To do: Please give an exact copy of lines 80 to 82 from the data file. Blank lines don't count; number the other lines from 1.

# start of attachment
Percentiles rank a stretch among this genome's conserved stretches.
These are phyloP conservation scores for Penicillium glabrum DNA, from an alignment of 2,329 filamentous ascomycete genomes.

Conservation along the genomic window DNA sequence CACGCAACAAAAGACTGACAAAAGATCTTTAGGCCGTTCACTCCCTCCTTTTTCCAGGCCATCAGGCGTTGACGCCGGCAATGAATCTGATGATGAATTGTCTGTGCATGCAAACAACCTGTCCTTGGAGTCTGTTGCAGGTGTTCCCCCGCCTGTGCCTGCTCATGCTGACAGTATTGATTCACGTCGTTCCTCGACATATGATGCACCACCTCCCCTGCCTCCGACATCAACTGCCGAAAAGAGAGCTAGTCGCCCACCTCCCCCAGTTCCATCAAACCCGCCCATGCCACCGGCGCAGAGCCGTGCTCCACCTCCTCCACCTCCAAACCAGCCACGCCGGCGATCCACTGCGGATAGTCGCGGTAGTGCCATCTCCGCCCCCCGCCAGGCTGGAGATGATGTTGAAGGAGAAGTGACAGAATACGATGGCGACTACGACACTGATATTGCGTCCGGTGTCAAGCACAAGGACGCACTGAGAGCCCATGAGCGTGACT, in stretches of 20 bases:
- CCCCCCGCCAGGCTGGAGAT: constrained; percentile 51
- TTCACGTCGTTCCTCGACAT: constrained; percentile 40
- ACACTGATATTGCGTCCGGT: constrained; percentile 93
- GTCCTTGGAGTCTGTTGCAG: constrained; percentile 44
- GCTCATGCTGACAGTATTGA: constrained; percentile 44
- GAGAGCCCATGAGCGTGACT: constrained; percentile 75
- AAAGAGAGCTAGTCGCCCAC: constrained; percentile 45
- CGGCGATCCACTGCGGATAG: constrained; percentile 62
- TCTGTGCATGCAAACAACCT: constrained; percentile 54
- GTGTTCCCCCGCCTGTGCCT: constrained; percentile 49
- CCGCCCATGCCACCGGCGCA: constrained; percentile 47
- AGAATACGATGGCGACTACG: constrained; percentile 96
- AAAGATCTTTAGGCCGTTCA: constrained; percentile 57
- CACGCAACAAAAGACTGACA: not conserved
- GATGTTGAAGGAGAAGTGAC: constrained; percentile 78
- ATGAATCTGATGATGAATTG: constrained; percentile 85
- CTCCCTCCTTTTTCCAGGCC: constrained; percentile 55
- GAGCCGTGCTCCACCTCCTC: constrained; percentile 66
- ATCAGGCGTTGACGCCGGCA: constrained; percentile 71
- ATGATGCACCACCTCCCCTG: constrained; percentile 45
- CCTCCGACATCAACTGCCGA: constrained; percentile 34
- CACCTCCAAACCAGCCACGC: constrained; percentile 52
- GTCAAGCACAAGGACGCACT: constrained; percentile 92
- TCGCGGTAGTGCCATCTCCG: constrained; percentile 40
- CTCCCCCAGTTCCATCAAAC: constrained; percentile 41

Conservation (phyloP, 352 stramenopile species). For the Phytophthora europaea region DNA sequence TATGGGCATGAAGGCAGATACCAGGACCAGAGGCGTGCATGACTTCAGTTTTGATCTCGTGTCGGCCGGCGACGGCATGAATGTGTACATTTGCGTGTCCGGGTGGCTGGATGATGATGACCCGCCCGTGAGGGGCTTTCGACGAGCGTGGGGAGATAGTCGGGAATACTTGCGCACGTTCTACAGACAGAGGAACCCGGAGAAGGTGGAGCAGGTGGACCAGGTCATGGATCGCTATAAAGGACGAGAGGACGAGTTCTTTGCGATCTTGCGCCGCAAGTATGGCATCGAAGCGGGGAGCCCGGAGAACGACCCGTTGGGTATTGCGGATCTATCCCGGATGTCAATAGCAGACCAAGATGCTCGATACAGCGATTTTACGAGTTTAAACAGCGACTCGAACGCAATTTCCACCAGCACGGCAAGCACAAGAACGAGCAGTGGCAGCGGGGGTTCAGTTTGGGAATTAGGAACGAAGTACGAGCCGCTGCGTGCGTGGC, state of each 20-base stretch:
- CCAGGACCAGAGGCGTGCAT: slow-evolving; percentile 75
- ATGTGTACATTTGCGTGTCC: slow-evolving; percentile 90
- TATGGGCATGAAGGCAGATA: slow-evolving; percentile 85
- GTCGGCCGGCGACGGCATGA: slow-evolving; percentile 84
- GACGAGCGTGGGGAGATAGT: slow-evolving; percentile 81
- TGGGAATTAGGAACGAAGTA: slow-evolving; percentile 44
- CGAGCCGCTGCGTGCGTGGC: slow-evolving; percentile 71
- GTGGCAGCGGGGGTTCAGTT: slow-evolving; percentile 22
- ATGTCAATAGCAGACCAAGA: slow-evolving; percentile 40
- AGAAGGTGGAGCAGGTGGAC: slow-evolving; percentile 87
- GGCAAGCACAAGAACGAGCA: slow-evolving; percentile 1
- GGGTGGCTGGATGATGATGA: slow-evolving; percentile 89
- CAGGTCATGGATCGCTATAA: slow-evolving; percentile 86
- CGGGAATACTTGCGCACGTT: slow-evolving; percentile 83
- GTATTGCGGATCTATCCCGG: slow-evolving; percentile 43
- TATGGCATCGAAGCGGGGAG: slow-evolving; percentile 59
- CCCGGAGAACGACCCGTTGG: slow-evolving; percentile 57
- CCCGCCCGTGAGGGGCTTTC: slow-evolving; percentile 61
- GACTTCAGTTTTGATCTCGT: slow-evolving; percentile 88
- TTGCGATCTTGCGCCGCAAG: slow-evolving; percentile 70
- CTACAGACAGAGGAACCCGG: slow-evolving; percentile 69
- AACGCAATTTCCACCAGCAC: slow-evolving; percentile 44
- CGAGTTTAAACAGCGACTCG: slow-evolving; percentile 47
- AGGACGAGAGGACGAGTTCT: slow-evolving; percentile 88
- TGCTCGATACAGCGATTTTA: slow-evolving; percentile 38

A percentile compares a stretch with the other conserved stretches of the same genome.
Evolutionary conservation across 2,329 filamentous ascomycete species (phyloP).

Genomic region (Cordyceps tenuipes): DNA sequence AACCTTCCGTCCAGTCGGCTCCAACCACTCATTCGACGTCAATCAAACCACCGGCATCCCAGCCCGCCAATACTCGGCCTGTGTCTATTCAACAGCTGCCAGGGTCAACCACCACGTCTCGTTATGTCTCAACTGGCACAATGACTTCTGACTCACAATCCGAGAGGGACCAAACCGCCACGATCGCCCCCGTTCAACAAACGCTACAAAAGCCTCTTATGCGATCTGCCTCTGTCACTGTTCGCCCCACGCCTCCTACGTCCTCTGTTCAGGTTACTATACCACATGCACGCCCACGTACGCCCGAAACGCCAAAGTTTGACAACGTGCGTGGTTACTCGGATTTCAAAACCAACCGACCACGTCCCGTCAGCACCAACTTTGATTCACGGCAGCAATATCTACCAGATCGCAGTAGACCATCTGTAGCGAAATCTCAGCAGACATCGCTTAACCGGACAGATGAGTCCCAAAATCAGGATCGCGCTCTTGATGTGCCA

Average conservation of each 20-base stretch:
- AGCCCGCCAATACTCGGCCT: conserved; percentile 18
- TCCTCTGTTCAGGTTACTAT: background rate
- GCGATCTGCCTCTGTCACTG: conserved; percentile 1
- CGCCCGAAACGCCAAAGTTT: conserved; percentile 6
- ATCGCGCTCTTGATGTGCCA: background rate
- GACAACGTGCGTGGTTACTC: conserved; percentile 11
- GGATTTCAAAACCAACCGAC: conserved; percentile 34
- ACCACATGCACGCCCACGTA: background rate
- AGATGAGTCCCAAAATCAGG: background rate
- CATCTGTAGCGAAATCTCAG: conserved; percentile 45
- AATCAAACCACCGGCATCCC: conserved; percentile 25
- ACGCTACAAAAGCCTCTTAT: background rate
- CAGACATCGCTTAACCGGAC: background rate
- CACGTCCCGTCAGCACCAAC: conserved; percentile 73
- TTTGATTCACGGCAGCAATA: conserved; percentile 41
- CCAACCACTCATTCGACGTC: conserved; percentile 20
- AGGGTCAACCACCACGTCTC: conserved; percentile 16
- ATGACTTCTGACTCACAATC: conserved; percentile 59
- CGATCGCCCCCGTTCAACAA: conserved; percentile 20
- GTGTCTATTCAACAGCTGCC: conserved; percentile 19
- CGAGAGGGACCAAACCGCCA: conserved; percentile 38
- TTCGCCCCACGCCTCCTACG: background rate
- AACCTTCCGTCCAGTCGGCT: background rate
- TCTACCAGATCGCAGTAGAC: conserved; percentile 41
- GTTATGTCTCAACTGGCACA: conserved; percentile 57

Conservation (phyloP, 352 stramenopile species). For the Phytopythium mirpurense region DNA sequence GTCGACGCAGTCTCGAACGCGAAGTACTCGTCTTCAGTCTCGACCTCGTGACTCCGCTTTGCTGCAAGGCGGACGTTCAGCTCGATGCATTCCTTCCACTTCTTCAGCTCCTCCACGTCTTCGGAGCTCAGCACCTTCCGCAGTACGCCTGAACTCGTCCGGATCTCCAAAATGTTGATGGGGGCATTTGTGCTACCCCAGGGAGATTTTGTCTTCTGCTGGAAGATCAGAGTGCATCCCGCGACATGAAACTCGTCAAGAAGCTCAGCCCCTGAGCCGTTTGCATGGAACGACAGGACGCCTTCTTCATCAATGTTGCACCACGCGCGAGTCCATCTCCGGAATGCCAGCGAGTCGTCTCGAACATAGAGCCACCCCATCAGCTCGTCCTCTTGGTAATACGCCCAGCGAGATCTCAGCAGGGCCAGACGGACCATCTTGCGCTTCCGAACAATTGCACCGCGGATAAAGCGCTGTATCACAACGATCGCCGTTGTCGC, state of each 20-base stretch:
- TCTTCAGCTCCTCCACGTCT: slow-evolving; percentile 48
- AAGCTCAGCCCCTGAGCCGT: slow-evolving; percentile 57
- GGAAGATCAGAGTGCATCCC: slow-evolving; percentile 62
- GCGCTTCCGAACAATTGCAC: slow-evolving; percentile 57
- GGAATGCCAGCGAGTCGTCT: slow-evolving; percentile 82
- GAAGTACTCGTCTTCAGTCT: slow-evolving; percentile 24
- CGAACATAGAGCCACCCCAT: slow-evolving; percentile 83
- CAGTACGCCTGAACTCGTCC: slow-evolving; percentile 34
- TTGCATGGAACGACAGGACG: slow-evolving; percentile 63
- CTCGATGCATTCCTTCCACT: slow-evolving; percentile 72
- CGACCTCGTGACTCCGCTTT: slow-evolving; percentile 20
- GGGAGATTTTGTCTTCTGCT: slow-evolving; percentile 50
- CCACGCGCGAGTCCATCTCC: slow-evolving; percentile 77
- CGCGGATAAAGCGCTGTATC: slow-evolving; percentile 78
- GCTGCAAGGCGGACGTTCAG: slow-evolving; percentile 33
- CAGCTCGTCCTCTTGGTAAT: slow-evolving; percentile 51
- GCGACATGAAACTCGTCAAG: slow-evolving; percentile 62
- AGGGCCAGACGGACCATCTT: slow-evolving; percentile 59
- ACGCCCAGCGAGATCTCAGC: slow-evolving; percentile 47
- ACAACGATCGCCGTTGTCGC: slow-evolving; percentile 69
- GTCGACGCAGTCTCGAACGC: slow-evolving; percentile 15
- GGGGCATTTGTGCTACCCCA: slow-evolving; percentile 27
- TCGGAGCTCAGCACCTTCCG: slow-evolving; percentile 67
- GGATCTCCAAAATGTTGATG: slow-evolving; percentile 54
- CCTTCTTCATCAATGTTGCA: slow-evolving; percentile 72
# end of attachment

- TTCGCCCCACGCCTCCTACG: background rate
- AACCTTCCGTCCAGTCGGCT: background rate
- TCTACCAGATCGCAGTAGAC: conserved; percentile 41